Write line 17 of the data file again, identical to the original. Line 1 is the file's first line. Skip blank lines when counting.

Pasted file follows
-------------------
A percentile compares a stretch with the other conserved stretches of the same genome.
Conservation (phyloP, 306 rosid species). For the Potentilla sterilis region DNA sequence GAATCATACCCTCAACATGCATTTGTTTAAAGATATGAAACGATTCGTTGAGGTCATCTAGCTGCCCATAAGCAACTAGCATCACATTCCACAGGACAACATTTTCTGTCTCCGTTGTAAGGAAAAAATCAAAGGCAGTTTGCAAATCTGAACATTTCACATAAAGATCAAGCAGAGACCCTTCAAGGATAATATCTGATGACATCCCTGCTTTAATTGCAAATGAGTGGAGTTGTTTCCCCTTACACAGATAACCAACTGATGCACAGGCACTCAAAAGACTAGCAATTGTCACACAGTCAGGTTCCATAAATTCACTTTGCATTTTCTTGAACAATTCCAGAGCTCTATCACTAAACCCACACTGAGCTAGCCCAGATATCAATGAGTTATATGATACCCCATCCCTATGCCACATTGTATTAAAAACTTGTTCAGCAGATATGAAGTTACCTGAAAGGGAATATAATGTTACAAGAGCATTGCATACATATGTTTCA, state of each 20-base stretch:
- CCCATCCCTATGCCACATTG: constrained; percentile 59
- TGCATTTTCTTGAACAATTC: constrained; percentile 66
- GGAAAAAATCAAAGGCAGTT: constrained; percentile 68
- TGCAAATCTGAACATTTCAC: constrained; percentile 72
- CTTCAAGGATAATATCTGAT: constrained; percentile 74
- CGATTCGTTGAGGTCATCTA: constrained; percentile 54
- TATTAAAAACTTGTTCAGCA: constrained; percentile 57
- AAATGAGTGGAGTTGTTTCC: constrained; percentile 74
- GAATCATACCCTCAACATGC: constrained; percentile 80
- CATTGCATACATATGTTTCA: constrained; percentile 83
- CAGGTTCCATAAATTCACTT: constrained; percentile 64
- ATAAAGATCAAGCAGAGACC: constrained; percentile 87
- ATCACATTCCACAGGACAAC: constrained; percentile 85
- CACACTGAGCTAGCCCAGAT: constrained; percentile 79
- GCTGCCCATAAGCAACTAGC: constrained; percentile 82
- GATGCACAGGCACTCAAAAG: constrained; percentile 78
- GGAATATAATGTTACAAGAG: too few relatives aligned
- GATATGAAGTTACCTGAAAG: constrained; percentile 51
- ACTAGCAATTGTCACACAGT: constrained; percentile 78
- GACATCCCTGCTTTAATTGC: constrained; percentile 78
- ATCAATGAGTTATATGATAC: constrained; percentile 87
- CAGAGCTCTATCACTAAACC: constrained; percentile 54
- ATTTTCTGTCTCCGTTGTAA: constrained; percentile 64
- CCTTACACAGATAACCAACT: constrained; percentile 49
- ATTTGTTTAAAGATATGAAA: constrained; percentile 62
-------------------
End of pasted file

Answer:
- GCTGCCCATAAGCAACTAGC: constrained; percentile 82